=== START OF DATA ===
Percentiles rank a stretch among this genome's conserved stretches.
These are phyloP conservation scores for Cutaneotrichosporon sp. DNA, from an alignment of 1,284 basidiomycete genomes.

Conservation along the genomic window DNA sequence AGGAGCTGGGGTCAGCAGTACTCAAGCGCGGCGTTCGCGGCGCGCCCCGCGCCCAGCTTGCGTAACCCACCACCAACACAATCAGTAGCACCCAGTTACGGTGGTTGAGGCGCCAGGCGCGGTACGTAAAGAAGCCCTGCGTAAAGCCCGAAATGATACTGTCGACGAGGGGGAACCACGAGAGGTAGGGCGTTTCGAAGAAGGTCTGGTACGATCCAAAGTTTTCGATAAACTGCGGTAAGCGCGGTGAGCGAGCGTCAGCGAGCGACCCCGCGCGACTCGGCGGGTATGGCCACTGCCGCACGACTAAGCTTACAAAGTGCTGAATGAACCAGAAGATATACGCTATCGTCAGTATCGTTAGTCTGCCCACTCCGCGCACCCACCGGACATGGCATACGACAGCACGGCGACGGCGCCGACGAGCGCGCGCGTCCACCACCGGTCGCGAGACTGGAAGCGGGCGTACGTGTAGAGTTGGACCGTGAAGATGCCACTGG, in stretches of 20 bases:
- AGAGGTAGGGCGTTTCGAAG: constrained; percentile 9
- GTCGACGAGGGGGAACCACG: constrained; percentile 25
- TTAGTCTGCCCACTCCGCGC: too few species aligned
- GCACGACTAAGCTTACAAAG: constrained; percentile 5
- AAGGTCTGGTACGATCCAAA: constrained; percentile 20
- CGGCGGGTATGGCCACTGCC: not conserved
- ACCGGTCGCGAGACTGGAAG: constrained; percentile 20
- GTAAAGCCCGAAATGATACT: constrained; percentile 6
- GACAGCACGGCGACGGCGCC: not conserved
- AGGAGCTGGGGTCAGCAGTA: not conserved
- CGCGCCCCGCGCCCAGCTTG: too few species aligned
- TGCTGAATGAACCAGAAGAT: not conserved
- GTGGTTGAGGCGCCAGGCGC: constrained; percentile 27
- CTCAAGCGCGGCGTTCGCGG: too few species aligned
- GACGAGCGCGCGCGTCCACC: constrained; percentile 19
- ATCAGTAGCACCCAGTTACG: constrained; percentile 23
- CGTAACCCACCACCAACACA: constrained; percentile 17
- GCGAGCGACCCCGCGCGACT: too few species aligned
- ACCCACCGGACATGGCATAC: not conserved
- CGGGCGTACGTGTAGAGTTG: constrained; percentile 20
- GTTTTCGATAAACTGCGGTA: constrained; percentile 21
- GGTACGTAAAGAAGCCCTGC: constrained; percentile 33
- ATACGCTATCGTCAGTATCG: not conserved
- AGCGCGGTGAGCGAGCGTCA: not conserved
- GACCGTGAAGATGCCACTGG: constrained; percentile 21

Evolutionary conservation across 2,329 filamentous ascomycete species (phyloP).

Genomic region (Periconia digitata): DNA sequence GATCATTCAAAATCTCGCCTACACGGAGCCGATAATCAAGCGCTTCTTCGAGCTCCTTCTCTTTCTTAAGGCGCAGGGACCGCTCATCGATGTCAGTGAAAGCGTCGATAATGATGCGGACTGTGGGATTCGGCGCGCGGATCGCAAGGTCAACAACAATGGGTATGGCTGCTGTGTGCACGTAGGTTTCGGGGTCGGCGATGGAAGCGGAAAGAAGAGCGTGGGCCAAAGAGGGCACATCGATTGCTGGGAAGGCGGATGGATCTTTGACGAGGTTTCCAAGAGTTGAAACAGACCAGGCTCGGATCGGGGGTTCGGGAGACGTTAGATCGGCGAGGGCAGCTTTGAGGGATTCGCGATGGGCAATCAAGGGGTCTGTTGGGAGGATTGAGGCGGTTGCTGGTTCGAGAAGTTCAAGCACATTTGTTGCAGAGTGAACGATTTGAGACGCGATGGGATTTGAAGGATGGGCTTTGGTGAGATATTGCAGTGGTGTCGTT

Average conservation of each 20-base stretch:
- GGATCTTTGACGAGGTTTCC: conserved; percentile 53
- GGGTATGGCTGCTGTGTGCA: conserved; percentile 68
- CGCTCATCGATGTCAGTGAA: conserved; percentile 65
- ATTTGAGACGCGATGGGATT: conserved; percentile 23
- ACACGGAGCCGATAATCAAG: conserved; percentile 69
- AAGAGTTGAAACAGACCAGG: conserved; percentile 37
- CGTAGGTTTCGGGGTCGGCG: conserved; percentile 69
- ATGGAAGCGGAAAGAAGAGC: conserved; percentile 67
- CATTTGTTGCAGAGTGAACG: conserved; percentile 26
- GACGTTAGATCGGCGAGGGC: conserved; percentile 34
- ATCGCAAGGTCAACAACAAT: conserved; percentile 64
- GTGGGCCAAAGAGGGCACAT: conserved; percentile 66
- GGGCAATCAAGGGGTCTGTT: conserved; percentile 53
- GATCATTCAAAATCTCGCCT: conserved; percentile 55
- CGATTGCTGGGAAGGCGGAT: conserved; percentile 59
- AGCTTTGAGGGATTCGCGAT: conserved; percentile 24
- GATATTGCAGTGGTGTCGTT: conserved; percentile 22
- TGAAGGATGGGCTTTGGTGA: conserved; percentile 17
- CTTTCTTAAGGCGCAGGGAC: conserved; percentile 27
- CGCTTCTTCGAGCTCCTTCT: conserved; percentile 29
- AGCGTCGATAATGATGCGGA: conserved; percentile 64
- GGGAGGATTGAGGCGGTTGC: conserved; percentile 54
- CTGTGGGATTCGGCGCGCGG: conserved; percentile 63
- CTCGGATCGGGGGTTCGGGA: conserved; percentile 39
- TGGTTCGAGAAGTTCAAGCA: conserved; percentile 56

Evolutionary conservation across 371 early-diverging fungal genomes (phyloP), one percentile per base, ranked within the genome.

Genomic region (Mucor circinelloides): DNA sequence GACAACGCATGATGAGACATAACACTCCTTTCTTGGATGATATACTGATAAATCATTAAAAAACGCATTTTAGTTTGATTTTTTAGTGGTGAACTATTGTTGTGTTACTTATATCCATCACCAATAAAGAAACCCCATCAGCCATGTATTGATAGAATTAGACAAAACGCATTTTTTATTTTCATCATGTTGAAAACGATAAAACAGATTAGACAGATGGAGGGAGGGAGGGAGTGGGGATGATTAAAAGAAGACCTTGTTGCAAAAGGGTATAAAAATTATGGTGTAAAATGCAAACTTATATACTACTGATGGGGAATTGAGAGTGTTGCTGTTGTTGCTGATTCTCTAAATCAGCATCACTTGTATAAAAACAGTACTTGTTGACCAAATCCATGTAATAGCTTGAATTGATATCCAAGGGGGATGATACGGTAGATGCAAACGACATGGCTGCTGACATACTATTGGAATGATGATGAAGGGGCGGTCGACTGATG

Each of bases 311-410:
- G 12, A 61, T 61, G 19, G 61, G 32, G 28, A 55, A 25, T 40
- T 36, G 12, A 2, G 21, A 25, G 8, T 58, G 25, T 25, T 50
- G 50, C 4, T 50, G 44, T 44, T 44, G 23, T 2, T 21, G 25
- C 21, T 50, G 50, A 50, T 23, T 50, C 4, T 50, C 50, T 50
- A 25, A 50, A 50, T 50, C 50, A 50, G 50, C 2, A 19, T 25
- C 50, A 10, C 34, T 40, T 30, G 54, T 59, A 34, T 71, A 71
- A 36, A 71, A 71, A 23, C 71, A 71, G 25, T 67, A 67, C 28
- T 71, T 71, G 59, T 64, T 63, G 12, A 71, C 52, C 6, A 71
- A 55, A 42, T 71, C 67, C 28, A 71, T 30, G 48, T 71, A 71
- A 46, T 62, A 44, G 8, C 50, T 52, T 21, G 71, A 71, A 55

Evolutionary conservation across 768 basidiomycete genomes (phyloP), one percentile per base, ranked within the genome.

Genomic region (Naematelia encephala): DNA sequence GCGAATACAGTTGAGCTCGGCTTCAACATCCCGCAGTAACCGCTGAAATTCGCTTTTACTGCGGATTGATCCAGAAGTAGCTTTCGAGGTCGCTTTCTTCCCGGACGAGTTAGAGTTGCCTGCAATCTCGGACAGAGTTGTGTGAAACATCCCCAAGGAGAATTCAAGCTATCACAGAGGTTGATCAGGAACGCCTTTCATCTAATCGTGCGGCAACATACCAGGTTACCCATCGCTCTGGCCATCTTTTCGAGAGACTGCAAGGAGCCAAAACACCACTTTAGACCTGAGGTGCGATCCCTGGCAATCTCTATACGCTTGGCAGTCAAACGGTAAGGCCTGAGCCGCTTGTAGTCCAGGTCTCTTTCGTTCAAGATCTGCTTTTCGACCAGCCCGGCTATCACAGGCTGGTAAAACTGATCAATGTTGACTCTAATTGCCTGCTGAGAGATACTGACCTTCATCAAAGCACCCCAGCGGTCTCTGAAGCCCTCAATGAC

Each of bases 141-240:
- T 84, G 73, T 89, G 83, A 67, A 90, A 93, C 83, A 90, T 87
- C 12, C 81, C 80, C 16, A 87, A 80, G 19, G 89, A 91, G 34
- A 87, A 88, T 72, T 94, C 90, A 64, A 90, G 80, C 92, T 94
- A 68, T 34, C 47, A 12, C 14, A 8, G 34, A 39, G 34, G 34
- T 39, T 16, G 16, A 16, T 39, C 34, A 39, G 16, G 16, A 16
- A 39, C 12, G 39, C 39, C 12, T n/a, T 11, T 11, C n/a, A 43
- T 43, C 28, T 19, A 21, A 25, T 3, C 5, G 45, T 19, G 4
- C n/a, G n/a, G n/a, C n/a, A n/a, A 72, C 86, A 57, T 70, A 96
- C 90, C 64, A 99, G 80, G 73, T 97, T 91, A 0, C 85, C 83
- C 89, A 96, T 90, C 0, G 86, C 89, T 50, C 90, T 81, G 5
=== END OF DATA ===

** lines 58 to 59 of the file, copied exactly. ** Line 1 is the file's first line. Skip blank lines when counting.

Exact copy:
Genomic region (Mucor circinelloides): DNA sequence GACAACGCATGATGAGACATAACACTCCTTTCTTGGATGATATACTGATAAATCATTAAAAAACGCATTTTAGTTTGATTTTTTAGTGGTGAACTATTGTTGTGTTACTTATATCCATCACCAATAAAGAAACCCCATCAGCCATGTATTGATAGAATTAGACAAAACGCATTTTTTATTTTCATCATGTTGAAAACGATAAAACAGATTAGACAGATGGAGGGAGGGAGGGAGTGGGGATGATTAAAAGAAGACCTTGTTGCAAAAGGGTATAAAAATTATGGTGTAAAATGCAAACTTATATACTACTGATGGGGAATTGAGAGTGTTGCTGTTGTTGCTGATTCTCTAAATCAGCATCACTTGTATAAAAACAGTACTTGTTGACCAAATCCATGTAATAGCTTGAATTGATATCCAAGGGGGATGATACGGTAGATGCAAACGACATGGCTGCTGACATACTATTGGAATGATGATGAAGGGGCGGTCGACTGATG

Each of bases 311-410: